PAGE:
But their story has a happy twist. The lack of part-time work forced Ms. Millar to take her writing career up a notch. She began taking courses at the university, holding humour workshops and entering writing competitions. Now, she's a successful writer who's won several prizes and has written a book.

As for Mr. Millar, he became so involved in kayaking that he started a successful paddle-making business that sells around the world.

The irony isn't lost on Ms. Millar. By moving to Nanaimo, they'd forced themselves out of their comfort zones enough to discover invigorating second careers. "None of this would have happened if we hadn't moved here."

Gordon Denford knows that today's retirees are more complicated in their needs than those of previous generations. They want the usual sense of strong community and access to hospitals, shopping and airports, but they also want digital technology, entertainment and an active lifestyle.

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He's built six luxury retirement complexes on Vancouver Island, including one in Nanaimo, which will soon undergo a major renovation. His rental complexes suit the needs of retirees who don't want the hassle of homeownership.

At 87, Mr. Denford, who runs Berwick Retirement Communities with son Christopher, has seen the market transform. He studies the over-60s market and responds accordingly, which is why a new Berwick residence in Victoria now includes a fully functional theatre for live plays. He'll be upgrading the Nanaimo residence with a theatre as well.

"Nanaimo is an absolutely ideal site. We built it at a time when there was very little of that [type of product] in Nanaimo, but Nanaimo was a big market area. It's overbuilt right now. The vacancy rate is high."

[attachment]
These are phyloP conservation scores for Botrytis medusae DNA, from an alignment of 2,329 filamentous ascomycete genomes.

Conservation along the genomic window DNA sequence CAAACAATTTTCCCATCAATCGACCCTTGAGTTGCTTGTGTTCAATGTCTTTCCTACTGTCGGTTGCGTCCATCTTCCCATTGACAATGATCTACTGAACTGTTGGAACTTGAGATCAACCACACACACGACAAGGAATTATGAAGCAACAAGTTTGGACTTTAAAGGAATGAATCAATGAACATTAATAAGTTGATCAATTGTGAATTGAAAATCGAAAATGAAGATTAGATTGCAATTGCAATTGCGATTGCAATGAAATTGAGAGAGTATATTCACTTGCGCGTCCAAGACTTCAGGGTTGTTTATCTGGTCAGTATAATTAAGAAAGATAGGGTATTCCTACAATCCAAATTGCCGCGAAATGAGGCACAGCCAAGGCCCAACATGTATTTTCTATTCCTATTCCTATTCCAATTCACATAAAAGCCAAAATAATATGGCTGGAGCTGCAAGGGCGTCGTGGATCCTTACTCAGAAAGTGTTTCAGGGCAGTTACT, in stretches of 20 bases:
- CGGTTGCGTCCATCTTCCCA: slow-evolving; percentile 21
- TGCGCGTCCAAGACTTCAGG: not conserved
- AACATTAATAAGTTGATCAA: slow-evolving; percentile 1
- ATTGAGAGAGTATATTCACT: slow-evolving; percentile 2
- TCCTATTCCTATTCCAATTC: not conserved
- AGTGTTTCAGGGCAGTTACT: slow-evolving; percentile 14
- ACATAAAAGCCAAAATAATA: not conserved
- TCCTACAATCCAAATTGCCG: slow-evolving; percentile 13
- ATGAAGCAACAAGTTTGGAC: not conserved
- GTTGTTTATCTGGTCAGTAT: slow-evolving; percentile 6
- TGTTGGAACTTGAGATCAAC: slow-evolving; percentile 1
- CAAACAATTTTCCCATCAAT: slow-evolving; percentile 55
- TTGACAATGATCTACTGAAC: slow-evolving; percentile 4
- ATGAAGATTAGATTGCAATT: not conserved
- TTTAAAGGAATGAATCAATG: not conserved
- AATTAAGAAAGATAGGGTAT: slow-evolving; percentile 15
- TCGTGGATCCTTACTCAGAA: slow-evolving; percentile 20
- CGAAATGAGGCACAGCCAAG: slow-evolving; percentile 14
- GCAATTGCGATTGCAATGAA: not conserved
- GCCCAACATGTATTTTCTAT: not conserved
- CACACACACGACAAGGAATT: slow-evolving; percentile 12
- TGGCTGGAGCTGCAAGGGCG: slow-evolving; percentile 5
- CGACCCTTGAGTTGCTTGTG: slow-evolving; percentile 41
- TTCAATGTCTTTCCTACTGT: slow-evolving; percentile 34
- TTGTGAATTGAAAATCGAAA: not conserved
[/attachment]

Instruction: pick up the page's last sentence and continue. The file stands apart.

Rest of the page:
(In spring, the residential rental vacancy rate reached 8.3 per cent, according to a CMHC housing report. The B.C. average is 3.5.)

Lori Hargreaves, who is 55, is seriously considering a move to Nanaimo when she retires from her job at Douglas College and sells her Vancouver home.

"I'm single, so I need to be in a town or city," Ms. Hargreaves says. "The Interior is out – I grew up in Manitoba, and that was enough snow for me."

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She has decided Nanaimo fits the bill – it's affordable, and has a restaurant scene, a vibrant downtown and a university.

"I need to be somewhere where there is good food. I am very much into organic this and that, and if there's some obscure ingredient that I need, I'll probably drive to Victoria."

In response to demand, the City of Nanaimo has revitalized its downtown core, beefing up its historic buildings and encouraging new businesses. It's upgrading infrastructure around Nanaimo Regional Hospital, and council recently approved a foot-passenger ferry direct from downtown Vancouver to downtown Nanaimo that will take 68 minutes each way and is expected to be running by March of 2015.

It's good news for someone like Ms. Hargreaves, who expects to maintain contact with doctors and dentists in Vancouver until she gets established on the island.

"I think with my equity from Vancouver, I can get something quite nice. And I would own it outright," she says.